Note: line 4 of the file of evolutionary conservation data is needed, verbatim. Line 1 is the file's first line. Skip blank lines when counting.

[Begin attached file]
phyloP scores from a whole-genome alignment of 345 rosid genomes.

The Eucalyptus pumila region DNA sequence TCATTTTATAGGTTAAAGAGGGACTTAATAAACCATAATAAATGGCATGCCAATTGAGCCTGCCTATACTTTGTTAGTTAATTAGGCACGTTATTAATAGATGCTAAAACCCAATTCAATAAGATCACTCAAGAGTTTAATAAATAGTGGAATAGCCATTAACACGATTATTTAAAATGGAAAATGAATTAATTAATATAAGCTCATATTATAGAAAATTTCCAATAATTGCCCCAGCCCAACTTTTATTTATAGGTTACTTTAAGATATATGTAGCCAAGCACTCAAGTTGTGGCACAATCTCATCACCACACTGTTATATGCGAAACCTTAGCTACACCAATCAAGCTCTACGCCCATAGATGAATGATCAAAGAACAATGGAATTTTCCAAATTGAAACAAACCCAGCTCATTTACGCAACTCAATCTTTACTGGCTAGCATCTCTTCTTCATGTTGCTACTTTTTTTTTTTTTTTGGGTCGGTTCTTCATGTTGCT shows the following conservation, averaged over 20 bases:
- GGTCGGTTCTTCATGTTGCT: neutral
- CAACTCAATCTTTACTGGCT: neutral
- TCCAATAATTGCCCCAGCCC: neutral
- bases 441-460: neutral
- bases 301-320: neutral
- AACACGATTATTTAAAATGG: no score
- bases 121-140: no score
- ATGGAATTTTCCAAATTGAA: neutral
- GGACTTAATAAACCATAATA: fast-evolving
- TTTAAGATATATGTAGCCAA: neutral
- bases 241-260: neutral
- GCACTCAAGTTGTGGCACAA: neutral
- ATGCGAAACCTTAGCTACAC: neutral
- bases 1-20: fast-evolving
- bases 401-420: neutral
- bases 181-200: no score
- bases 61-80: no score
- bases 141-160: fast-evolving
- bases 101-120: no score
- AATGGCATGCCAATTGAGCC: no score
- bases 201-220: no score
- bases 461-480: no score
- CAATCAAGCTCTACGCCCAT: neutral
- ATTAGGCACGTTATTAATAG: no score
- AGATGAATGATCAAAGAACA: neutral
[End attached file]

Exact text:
- CAACTCAATCTTTACTGGCT: neutral